On Foreign Television: Denmark TV on Netflix

I’m a huge fan of foreign television. I’ve shared more than a few Netflix finds on my blog. A few weeks ago I discovered two interesting shows from Denmark and like a good neighbor I’m passing them on to my blogging friends :)

Although the youtube trailers are not subtitled both are available on Netflix with English subtitles.


Dicte Svendsen is a crime reporter in Aarhus -Demark’s second largest city and one I never heard of. The protagonist is played by Iben Hjejle, a very popular Danish actress, also whom I never heard of. I love a good crime show in any language and I enjoyed this one for the story, scenery, and awesome cast. Like any good crime reporter Dicte is very good at solving crimes albeit to the angst of police captain John Wagner. The other members of the cast, her daughter, co-workers, and friends round out the show with the proper amount of drama and humor.

Very much worth a watch this weekend if you are looking for something other than football or reality television.


Rita Madsen, played by Mille Dinesen, is a school teacher and divorced single parent. She is an awesome teacher and  she maneuvers her way around the kids and faculty brilliantly. She fights for the underdog and does a hilarious job at it but her life decisions are horrible. She is a hot ass mess and by the end of the eighth episode you will be looking for season 2 immediately.

Fun Fact: I just read that Bravo bought the rights to shoot an American version but so far nothing has happened. It would be interesting although I very rarely love television remakes.

On Print Magazines: Can’t Go Digital

I’ve been in bed sick for the last several days with a bad head cold turned migraine. Not much you can do when your head feels like it is filling up with cold water but I was able to peruse a few magazines. I couldn’t concentrate enough to read but looking at ads and sexy fashion spreads always make me look forward to all the stuff I want to buy when I get well.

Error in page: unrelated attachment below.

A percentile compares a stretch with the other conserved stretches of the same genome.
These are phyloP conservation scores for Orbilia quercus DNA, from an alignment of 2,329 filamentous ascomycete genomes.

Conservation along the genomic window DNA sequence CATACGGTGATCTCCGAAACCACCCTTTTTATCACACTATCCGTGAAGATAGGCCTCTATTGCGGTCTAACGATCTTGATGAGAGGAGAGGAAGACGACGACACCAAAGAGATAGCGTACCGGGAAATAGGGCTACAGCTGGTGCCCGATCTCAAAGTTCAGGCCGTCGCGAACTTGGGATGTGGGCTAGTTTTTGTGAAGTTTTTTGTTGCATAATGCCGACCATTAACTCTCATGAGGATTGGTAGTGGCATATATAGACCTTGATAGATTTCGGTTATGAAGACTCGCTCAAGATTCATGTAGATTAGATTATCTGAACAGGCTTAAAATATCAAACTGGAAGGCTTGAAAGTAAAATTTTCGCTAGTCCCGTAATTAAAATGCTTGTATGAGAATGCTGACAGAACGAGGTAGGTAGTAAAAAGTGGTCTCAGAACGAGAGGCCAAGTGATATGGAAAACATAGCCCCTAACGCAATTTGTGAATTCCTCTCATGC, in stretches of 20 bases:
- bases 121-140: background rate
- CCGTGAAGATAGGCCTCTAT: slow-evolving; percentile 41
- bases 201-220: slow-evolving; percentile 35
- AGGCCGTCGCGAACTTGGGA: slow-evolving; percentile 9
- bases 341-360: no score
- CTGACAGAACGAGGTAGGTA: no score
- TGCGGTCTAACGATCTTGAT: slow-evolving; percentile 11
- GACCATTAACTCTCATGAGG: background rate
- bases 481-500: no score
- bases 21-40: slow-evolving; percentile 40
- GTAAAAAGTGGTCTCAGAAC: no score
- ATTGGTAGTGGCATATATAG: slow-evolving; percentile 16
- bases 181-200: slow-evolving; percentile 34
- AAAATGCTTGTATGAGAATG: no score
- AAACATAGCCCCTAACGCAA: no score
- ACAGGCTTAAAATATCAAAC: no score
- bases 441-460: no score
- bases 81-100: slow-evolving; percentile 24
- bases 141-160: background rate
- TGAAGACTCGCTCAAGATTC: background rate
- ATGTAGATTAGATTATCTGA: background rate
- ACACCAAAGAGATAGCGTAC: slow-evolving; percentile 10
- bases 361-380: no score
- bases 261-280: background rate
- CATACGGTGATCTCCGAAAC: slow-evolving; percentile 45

It kills me that printed magazines and books are doing so poorly. I love coming home to a new subscription in my mailbox and flipping through pages of eye candy and making note of what articles I’m going to read on the train the next day.
I’ve tried the digital access magazines and books on Kindle and yes, I agree they are a bit more convenient but they just don’t carry the same excitement of a physical print. I like to rip out pages and make vision boards or save certain how-to articles in folders I can go back to. I guess that’s lame but its something I don’t want to give up in this digital age.


On Solidarity: We Support the St. Louis Rams


So there were some real hurt feelings over the solidarity some of the teammates of the St. Louis Rams displayed yesterday before the start of their game. The St. Louis police are angry over the show of support. Some fans started a Twitter hashtag RamsfanNoMore.The St. Louis police want a public apology and the NFL to punish those players. The audacity makes me numb. The hypocrisy is blatant.
I’ve listened for the last two weeks of white America defend Darren Wilson. I honestly do not have a problem with that because just like these men showing solidarity to their community white people have the same right.